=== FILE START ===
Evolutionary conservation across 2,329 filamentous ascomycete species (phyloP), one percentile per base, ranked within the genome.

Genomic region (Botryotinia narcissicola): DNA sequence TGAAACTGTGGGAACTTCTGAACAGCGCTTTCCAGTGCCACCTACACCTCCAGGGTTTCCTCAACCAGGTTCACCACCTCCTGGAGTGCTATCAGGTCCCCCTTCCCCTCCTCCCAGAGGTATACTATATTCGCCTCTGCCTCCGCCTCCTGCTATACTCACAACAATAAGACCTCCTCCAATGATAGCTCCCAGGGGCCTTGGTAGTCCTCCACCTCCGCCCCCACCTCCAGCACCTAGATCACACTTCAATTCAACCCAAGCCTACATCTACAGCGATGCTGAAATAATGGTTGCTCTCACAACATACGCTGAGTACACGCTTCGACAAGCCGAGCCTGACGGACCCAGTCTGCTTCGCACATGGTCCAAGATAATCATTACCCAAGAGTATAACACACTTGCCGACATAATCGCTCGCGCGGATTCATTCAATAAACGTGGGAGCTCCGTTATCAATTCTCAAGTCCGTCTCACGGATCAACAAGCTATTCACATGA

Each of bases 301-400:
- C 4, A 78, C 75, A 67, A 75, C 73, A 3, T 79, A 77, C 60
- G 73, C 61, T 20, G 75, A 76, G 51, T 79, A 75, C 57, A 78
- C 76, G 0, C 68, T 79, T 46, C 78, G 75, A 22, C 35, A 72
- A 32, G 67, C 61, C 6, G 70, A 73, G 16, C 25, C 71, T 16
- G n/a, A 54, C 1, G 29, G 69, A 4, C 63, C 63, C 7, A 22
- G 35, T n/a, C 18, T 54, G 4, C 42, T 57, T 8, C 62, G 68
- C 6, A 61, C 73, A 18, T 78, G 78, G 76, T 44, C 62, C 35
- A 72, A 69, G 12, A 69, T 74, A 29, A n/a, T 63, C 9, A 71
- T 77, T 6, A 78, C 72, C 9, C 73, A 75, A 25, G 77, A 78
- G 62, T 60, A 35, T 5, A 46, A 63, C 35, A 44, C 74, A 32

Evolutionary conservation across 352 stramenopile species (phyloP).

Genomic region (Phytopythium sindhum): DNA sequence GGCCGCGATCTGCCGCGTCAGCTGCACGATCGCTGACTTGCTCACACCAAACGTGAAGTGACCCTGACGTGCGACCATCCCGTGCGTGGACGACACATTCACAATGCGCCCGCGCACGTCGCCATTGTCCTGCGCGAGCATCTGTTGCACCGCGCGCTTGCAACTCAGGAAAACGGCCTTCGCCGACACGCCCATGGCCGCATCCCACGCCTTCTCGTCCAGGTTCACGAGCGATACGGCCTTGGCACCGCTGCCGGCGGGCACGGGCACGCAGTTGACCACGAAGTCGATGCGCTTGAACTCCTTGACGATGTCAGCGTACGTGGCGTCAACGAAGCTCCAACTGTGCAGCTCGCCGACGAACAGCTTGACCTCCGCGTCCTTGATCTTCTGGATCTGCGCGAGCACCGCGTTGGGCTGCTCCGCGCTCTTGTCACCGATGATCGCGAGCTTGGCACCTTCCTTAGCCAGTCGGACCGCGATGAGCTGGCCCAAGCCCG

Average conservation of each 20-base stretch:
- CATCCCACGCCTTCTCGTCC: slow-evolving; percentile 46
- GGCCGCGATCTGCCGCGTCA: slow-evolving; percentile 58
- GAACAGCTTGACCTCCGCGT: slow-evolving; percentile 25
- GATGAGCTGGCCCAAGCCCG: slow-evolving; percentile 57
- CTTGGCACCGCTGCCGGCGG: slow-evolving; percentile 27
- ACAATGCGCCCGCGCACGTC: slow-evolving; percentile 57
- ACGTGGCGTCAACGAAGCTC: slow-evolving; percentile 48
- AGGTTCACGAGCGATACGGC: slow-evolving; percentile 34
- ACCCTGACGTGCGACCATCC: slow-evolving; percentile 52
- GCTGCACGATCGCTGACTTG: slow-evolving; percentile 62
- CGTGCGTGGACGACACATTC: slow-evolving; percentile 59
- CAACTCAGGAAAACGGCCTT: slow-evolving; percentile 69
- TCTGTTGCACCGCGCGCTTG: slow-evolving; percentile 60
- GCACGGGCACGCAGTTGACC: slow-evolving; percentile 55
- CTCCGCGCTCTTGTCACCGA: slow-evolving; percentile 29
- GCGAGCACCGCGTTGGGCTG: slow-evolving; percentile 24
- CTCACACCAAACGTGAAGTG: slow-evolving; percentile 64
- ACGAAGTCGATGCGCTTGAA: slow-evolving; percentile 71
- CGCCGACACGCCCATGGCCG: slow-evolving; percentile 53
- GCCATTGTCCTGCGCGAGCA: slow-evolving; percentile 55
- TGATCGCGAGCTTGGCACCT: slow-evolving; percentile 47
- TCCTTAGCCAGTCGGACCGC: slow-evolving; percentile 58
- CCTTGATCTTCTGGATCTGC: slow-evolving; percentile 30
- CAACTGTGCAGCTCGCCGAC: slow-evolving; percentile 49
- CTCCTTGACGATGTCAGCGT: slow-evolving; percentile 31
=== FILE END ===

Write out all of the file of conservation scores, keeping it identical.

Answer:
Evolutionary conservation across 2,329 filamentous ascomycete species (phyloP), one percentile per base, ranked within the genome.

Genomic region (Botryotinia narcissicola): DNA sequence TGAAACTGTGGGAACTTCTGAACAGCGCTTTCCAGTGCCACCTACACCTCCAGGGTTTCCTCAACCAGGTTCACCACCTCCTGGAGTGCTATCAGGTCCCCCTTCCCCTCCTCCCAGAGGTATACTATATTCGCCTCTGCCTCCGCCTCCTGCTATACTCACAACAATAAGACCTCCTCCAATGATAGCTCCCAGGGGCCTTGGTAGTCCTCCACCTCCGCCCCCACCTCCAGCACCTAGATCACACTTCAATTCAACCCAAGCCTACATCTACAGCGATGCTGAAATAATGGTTGCTCTCACAACATACGCTGAGTACACGCTTCGACAAGCCGAGCCTGACGGACCCAGTCTGCTTCGCACATGGTCCAAGATAATCATTACCCAAGAGTATAACACACTTGCCGACATAATCGCTCGCGCGGATTCATTCAATAAACGTGGGAGCTCCGTTATCAATTCTCAAGTCCGTCTCACGGATCAACAAGCTATTCACATGA

Each of bases 301-400:
- C 4, A 78, C 75, A 67, A 75, C 73, A 3, T 79, A 77, C 60
- G 73, C 61, T 20, G 75, A 76, G 51, T 79, A 75, C 57, A 78
- C 76, G 0, C 68, T 79, T 46, C 78, G 75, A 22, C 35, A 72
- A 32, G 67, C 61, C 6, G 70, A 73, G 16, C 25, C 71, T 16
- G n/a, A 54, C 1, G 29, G 69, A 4, C 63, C 63, C 7, A 22
- G 35, T n/a, C 18, T 54, G 4, C 42, T 57, T 8, C 62, G 68
- C 6, A 61, C 73, A 18, T 78, G 78, G 76, T 44, C 62, C 35
- A 72, A 69, G 12, A 69, T 74, A 29, A n/a, T 63, C 9, A 71
- T 77, T 6, A 78, C 72, C 9, C 73, A 75, A 25, G 77, A 78
- G 62, T 60, A 35, T 5, A 46, A 63, C 35, A 44, C 74, A 32

Evolutionary conservation across 352 stramenopile species (phyloP).

Genomic region (Phytopythium sindhum): DNA sequence GGCCGCGATCTGCCGCGTCAGCTGCACGATCGCTGACTTGCTCACACCAAACGTGAAGTGACCCTGACGTGCGACCATCCCGTGCGTGGACGACACATTCACAATGCGCCCGCGCACGTCGCCATTGTCCTGCGCGAGCATCTGTTGCACCGCGCGCTTGCAACTCAGGAAAACGGCCTTCGCCGACACGCCCATGGCCGCATCCCACGCCTTCTCGTCCAGGTTCACGAGCGATACGGCCTTGGCACCGCTGCCGGCGGGCACGGGCACGCAGTTGACCACGAAGTCGATGCGCTTGAACTCCTTGACGATGTCAGCGTACGTGGCGTCAACGAAGCTCCAACTGTGCAGCTCGCCGACGAACAGCTTGACCTCCGCGTCCTTGATCTTCTGGATCTGCGCGAGCACCGCGTTGGGCTGCTCCGCGCTCTTGTCACCGATGATCGCGAGCTTGGCACCTTCCTTAGCCAGTCGGACCGCGATGAGCTGGCCCAAGCCCG

Average conservation of each 20-base stretch:
- CATCCCACGCCTTCTCGTCC: slow-evolving; percentile 46
- GGCCGCGATCTGCCGCGTCA: slow-evolving; percentile 58
- GAACAGCTTGACCTCCGCGT: slow-evolving; percentile 25
- GATGAGCTGGCCCAAGCCCG: slow-evolving; percentile 57
- CTTGGCACCGCTGCCGGCGG: slow-evolving; percentile 27
- ACAATGCGCCCGCGCACGTC: slow-evolving; percentile 57
- ACGTGGCGTCAACGAAGCTC: slow-evolving; percentile 48
- AGGTTCACGAGCGATACGGC: slow-evolving; percentile 34
- ACCCTGACGTGCGACCATCC: slow-evolving; percentile 52
- GCTGCACGATCGCTGACTTG: slow-evolving; percentile 62
- CGTGCGTGGACGACACATTC: slow-evolving; percentile 59
- CAACTCAGGAAAACGGCCTT: slow-evolving; percentile 69
- TCTGTTGCACCGCGCGCTTG: slow-evolving; percentile 60
- GCACGGGCACGCAGTTGACC: slow-evolving; percentile 55
- CTCCGCGCTCTTGTCACCGA: slow-evolving; percentile 29
- GCGAGCACCGCGTTGGGCTG: slow-evolving; percentile 24
- CTCACACCAAACGTGAAGTG: slow-evolving; percentile 64
- ACGAAGTCGATGCGCTTGAA: slow-evolving; percentile 71
- CGCCGACACGCCCATGGCCG: slow-evolving; percentile 53
- GCCATTGTCCTGCGCGAGCA: slow-evolving; percentile 55
- TGATCGCGAGCTTGGCACCT: slow-evolving; percentile 47
- TCCTTAGCCAGTCGGACCGC: slow-evolving; percentile 58
- CCTTGATCTTCTGGATCTGC: slow-evolving; percentile 30
- CAACTGTGCAGCTCGCCGAC: slow-evolving; percentile 49
- CTCCTTGACGATGTCAGCGT: slow-evolving; percentile 31